Netflix has had a rough decade so far. Beset by increasing competition from Amazon, Apple, and cable on-demand services—and hindered by its own awkwardness when it proposed changing its pricing scheme—the company and its CEO Reed Hastings were taking some lumps. But with its latest innovation, expanding into the production of original content, Netflix may be heading back into consumers’ good graces.
The first signs of progress came with House of Cards, a critically acclaimed series, starring Kevin Spacey and Robin Wright, that was available only through Netflix. Then it promised to bring back the fan favorite Arrested Development to give viewers an update on the Bluth family.
But Netflix also has learned that its adult consumers can be fickle. When faced with company policies that they don’t like, adults will switch to another entertainment offering. Children, in contrast, have fewer options and less room to switch. Hence, Netflix’s latest original content offering comes in cooperation with DreamWorks Animation and explicitly targets youthful audiences.
The Turbo: F.A.S.T. television series will run, following the release of an animated film about the same character (a snail who gains super speed after being exposed to a freak accident). The deal also comes after another agreement between DreamWorks and Netflix, in which Netflix purchased the rights to show some of DreamWorks most well-known titles. Around the same time, it also inked an agreement with Disney to access its library—including its recently acquired set of LucasFilm movies.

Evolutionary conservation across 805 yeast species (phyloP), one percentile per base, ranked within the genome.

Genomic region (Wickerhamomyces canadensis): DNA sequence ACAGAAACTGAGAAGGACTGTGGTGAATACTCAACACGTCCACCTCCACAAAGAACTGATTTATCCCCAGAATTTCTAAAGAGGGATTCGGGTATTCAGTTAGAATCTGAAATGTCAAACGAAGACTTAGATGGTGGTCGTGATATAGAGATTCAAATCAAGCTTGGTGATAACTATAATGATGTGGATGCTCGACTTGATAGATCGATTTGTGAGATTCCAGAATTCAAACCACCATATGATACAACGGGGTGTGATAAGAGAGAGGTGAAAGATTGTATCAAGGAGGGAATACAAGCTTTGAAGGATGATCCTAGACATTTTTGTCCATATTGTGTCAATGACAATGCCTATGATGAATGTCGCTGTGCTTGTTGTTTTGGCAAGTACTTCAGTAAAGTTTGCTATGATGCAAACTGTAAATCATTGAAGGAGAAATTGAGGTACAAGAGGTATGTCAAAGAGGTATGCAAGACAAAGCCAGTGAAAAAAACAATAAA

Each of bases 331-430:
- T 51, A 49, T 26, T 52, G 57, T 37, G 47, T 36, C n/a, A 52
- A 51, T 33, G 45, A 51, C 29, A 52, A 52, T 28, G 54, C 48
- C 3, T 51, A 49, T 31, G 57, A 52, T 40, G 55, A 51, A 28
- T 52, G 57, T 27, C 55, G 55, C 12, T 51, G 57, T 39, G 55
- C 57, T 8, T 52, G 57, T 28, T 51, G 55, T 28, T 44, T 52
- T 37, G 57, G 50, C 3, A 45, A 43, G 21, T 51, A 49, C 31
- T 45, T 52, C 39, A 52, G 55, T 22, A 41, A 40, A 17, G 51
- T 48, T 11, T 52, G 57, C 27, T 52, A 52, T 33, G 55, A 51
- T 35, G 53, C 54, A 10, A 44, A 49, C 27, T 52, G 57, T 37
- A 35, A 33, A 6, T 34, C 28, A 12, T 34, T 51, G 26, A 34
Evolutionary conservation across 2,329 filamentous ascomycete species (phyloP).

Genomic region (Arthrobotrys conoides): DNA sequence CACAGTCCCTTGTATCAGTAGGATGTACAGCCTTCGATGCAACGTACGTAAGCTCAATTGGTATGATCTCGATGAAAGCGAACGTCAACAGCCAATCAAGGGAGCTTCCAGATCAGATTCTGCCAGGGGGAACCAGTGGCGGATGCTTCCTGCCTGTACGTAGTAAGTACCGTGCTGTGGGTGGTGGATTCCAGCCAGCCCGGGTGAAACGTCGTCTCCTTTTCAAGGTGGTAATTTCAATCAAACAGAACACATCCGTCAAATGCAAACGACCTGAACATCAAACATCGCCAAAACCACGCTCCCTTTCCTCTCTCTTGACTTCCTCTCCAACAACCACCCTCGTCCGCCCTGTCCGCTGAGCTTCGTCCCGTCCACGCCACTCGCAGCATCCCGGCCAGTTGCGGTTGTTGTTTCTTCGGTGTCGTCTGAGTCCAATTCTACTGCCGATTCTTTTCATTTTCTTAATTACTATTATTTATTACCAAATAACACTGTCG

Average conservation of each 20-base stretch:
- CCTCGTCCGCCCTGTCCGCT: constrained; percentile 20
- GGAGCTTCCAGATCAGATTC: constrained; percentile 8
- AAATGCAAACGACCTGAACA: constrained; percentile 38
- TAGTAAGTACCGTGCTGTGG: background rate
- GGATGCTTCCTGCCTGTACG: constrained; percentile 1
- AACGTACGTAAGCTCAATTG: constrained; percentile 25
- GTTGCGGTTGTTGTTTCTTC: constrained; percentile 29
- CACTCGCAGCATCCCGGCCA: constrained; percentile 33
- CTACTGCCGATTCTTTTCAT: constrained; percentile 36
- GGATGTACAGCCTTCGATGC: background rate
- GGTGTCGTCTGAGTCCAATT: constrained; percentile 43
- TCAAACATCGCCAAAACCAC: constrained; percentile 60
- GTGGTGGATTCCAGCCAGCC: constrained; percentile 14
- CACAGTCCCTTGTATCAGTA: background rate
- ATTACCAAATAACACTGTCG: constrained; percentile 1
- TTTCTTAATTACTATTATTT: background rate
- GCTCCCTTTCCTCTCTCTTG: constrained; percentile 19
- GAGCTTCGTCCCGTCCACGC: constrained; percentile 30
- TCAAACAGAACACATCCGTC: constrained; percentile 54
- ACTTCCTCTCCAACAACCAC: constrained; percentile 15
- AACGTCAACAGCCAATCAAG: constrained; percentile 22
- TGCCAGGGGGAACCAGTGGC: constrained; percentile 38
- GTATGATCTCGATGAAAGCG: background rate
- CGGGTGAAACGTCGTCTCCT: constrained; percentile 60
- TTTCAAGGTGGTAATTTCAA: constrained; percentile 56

By appealing to children and their families, Netflix believes it can achieve new levels of customer loyalty. The children themselves are unlikely to switch, because Netflix offers them easy access through their parents’ iPads or their Wii consoles. Furthermore, few parents are willing to incur their children’s wrath by cancelling their Netflix subscription, when Netflix offers those children some of their favorite shows and movies.
Source: “Dreamworks Animation to Create Netflix’s First Original Kids’ Show,” Advertising Age, February 12, 2013